Photographs by Daniel Bernauer; courtesy Henrybuilt.
At the heart of Henrybuilt, the Seattle-based manufacturer of sought-after kitchens and closets, is a seamless network of things. Its storage systems are pure expressions of everyday tools that also carry a sense of noble permanence, like heirlooms. Each top-grade design is customized, too, resulting in a hefty price tag. Last month, Henrybuilt launched a more approachable alternative: Space Theory, a sister company that’s produced by Henrybuilt craftspeople but functions as a separate entity. “We want to do things with Space Theory that are more experimental and less weighty,” says Scott Hudson, Henrybuilt’s founder.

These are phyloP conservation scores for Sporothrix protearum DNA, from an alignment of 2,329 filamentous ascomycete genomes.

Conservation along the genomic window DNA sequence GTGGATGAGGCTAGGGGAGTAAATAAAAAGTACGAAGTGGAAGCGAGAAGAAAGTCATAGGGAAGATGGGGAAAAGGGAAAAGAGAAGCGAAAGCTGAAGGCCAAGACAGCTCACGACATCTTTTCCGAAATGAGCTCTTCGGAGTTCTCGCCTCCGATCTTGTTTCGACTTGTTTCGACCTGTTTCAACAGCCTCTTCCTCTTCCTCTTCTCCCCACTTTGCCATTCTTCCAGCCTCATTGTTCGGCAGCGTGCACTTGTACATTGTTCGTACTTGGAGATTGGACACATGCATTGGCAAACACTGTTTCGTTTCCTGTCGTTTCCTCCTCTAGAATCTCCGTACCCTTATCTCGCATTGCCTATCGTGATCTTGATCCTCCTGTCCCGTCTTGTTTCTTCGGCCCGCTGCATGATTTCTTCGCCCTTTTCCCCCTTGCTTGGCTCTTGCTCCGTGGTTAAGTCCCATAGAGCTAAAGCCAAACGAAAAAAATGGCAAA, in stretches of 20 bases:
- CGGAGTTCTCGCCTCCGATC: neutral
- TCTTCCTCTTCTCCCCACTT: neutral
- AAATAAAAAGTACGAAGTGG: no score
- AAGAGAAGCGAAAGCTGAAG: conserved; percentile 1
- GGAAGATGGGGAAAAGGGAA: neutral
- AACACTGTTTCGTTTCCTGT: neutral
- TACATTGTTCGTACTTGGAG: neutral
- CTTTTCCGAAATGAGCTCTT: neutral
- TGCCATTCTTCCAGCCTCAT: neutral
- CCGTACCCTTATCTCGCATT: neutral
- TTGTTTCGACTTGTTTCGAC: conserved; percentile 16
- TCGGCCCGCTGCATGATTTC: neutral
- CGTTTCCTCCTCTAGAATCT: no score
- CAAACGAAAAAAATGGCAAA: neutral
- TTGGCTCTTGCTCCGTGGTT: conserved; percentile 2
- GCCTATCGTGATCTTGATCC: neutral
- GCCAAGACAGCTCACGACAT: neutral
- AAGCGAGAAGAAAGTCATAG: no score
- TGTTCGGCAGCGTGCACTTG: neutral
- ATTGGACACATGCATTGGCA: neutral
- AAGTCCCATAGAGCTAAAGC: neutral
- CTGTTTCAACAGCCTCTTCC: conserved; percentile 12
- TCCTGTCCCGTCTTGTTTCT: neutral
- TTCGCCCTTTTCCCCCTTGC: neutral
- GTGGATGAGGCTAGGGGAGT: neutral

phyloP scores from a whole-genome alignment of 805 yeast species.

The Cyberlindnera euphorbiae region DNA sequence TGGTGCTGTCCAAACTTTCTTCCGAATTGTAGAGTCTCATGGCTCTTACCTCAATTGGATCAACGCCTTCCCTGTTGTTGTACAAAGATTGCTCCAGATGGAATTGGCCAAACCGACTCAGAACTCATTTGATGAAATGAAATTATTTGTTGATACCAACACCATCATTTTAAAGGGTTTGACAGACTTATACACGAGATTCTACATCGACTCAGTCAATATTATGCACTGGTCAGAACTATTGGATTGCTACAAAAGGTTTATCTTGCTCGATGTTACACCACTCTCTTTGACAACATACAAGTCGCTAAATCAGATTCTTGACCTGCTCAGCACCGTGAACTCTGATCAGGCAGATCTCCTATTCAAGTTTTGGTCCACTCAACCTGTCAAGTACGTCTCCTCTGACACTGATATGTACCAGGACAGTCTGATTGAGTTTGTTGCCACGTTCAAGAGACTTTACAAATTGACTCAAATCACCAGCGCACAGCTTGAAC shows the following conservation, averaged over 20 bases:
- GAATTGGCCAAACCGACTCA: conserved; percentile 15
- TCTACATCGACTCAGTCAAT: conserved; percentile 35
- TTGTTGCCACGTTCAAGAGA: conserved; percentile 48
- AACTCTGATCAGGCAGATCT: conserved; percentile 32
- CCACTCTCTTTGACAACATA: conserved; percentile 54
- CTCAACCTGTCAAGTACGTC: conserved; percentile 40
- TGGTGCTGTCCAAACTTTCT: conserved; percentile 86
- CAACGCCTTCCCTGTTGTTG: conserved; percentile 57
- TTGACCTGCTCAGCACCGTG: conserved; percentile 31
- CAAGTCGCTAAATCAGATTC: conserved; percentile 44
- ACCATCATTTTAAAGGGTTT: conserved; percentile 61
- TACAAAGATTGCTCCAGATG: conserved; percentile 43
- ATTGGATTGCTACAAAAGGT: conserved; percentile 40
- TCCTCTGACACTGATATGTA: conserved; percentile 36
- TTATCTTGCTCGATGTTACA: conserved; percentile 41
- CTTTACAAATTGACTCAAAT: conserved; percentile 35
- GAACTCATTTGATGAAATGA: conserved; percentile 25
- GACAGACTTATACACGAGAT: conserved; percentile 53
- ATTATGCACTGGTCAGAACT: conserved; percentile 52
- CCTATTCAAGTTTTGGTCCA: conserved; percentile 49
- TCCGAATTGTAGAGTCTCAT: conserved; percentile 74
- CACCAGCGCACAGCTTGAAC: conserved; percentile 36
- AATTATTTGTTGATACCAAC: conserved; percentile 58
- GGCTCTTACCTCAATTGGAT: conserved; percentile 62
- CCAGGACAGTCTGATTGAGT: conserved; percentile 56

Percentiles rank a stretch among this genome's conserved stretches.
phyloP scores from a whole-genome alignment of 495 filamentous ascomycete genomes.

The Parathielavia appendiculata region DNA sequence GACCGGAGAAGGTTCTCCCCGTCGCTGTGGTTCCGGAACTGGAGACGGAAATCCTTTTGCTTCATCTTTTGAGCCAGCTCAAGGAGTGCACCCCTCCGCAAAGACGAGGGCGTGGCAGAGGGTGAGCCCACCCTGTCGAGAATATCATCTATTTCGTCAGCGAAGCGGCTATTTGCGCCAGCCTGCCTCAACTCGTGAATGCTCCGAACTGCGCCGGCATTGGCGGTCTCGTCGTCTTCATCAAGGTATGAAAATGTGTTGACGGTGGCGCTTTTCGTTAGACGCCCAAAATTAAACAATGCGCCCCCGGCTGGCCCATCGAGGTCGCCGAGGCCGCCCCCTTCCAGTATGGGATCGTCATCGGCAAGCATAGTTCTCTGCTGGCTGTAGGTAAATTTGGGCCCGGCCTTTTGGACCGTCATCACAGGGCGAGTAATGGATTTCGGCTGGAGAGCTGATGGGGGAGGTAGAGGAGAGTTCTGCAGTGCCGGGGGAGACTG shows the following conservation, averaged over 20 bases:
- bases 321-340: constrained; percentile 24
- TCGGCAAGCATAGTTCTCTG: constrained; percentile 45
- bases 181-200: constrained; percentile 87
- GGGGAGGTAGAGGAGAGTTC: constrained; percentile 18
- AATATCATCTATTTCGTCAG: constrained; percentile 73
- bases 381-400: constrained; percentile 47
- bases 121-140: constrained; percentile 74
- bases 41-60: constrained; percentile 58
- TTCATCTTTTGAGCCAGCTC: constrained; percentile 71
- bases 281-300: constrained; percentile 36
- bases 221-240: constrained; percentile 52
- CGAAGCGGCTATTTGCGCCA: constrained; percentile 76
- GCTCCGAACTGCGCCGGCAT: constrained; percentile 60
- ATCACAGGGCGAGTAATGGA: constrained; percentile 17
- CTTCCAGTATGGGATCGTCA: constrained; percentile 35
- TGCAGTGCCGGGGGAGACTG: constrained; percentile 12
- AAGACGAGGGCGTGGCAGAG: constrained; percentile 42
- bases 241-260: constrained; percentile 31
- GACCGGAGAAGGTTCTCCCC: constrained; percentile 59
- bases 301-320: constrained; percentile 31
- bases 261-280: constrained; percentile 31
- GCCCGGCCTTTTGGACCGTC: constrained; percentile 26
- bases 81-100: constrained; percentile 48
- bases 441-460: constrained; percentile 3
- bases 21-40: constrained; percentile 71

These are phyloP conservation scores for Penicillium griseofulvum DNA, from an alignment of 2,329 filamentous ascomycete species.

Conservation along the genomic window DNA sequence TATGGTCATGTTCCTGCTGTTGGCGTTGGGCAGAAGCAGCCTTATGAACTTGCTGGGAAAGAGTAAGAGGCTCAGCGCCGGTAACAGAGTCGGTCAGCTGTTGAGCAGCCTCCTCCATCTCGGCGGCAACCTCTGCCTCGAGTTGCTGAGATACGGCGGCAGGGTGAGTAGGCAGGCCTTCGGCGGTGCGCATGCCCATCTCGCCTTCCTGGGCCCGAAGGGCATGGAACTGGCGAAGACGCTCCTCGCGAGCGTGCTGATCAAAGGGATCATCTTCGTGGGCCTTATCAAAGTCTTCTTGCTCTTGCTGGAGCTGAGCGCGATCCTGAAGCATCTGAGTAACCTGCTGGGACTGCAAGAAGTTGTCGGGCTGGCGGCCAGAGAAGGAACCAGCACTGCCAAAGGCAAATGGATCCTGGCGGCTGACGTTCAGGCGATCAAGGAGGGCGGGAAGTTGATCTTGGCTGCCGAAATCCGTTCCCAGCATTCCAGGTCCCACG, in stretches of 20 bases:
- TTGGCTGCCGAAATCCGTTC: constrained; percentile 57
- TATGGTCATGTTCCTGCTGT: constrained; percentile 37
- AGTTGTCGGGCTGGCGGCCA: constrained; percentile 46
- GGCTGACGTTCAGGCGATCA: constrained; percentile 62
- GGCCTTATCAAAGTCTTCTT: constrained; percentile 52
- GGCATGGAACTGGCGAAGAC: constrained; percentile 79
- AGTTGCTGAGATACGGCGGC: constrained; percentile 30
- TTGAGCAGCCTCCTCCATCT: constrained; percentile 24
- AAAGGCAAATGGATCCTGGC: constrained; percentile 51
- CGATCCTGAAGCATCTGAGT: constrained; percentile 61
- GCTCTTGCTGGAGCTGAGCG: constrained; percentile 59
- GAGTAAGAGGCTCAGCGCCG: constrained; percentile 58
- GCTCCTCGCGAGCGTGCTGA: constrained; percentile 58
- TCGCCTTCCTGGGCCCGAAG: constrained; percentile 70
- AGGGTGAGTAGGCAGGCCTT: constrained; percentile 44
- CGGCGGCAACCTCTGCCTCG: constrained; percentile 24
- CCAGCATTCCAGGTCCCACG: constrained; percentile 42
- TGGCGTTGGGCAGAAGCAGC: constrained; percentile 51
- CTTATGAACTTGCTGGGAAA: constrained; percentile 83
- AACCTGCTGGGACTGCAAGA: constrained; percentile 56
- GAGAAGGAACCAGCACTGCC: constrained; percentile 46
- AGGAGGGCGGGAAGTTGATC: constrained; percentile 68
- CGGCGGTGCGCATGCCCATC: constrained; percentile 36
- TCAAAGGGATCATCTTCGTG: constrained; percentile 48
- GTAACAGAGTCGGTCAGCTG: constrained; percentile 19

Space Theory will adhere to Henrybuilt’s exacting standards but utilize less-expensive materials, including anodized aluminum, acrylic, and laminates. Flexibility is another differentiating factor: wall-mounted panels feature holes for anodized aluminum rods from which accessories such as baskets and shelving can be hung and interchanged on a whim. Inside the drawers, acrylic or stainless steel organizers allow for similarly endless configurations. Most importantly, Space Theory invites people to customize their own systems by using proprietary software developed by the same team that made the program Henrybuilt’s in-house designers use. It puts IKEA planners to shame with its high-res imagery that lets users see what they’re getting and know the cost as they go. “You’ve gone by all these barriers [in minutes] that could take months to complete with a custom shop,” Hudson says. The software is available only to designers at the moment but soon will be extended to consumers. “I don’t think people want to move boxes around on a screen,” Hudson says. “But they do want direct information.”